Much to my surprise a few days later I was getting dressed for work and Imre called me and said, “I had dinner with Bob last night and he’s considering you for his next movie.” I said, “What?!” And he said, “You’d better get your resume and get your reel together.” I said, “What reel? I’ve got Argentinian tree frogs. I’ve got nothing to show the guy.” So I went to work and I had a message to call Altman at ten o’clock. So I called at ten o’clock knowing there was no way I was going to get this job and I didn’t have any credentials. He got on the phone and he said, “Hey, kid! Want to cut a movie?” I said, “Sure.” He said, “Call my line producer and we’ll figure out the deal.” And he hung up. I was so stunned that I called back and I got Scotty Bushnell who was his producer at the time. I said, “Scotty, did he just hire me or did he just ask me if I was interested?” She said, “No, he just hired you.” That was the entire process. I thought that was the way the business worked. When I got to L.A. I was a little surprised.
Everybody who has worked with Bob or who has followed his career knows that with actors he liked a certain amount of improv. He did the same thing behind the camera. He followed his gut instincts. He never storyboards. When you asked him what he did the night before a shoot he’d say, “I smoke a joint and I dream.” And he trusted that. It doesn’t mean he wasn’t in control. But it was his process. He just went with his gut instincts of who he thought would work.
SM: Before he started directing theater he worked on so many projects where he encouraged actors to improvise, but when you are doing a play or an adaptation of a play you have to stick to the playwright’s words. How did he deal with that? I guess you kind of answered that he did it behind the camera.
JR: He did allow the actors to bring a little bit of their personalities to it. There was a line of where she said, “You look like you’ve been rode hard and put away wet.” I don’t think that was in the script.
SM: Would you say that working on that film launched the rest of your career?
SM: What was the biggest adjustment you had to make working with a renowned director after editing tree frogs?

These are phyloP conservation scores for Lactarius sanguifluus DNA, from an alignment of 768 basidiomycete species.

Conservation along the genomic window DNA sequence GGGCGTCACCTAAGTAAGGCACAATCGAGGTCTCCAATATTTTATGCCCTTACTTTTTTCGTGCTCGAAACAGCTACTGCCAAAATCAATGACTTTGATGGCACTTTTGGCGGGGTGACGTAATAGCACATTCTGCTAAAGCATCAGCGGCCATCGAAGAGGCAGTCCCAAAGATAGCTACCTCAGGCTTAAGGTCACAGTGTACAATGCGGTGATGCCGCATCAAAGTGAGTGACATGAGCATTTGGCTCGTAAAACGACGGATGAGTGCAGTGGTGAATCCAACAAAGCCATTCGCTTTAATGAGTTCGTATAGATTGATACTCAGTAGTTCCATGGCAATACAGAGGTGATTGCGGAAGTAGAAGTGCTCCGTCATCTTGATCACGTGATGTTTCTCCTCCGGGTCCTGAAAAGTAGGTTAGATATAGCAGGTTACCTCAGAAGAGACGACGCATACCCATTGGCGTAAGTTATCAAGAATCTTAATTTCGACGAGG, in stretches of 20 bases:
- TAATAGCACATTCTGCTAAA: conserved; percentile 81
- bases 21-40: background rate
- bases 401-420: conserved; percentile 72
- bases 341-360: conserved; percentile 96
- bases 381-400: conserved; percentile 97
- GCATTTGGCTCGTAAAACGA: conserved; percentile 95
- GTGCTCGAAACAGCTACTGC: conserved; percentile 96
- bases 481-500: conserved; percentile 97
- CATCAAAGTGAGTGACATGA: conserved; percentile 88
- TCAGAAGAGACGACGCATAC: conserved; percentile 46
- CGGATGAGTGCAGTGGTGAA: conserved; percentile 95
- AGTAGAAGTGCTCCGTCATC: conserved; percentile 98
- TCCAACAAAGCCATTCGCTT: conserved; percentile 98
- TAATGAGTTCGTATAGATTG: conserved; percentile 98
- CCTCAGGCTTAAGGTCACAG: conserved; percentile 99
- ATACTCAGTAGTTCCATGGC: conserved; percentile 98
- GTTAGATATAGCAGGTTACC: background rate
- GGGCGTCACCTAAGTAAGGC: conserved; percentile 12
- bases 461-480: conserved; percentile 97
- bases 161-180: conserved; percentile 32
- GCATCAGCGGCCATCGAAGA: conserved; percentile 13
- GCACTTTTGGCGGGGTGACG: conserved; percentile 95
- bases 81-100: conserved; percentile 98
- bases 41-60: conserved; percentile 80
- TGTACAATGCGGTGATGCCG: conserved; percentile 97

JR: It’s an interesting question. What came to mind as you were asking it was “getting over fear.” I remember going out to dinner once with the DP [Director of Photography] and maybe two other people. He asked everybody at the table, “Are you in awe of Bob?” And the DP was the only one who said, “No.” I think that was the biggest thing in a way. To let go of “Oh my god! I’m doing a movie with Bob Altman.” Especially for someone like me who had never cut a movie. I had cut but mostly in documentary style. We shot in Super 16 millimeter which was an unusual format. There was a tendency to look down upon what was known as the “feature system” for those of us who hadn’t done features. We thought, “They’re just being snotty.” In fact, they weren’t. There really was a different system and I had a lot to learn. There were times when I overcompensated for my own fear and insecurities. As far as Bob was concerned what I remember is that he came in on a Saturday to see what I had done. Right off the bat in that movie we were cutting in continuity.
SM: Just like he had done it on stage.
JR: I was still trying to get a feel for match cutting and cutting on action. The basic stuff. There was a flashback at the beginning of the movie and I was trying to figure out how to deal with this crazy set going back and forth in time.
SM: Just to explain, there was the set and a mirror image of that set shot through a two-way mirror .
JR: There was this material that I think was called Mirrex which were the mirrors. David Gropman [Life of Pi (2012 directed by Ang Lee is just one of his recent credits], who I think is still a very successful production designer, had built a mirror image of the set behind the Mirrex. So everything is backwards. He even had the lettering on the boxes of light bulbs written backwards. He was brilliant. He got every detail. What it meant was the cameras never went behind there for the flashbacks. They would shoot through the Mirrex. There were banks of lights overhead and depending on the balance of the lights between the foreground and background you either got full image in the back or you got ghost images coming through the mirror to the front.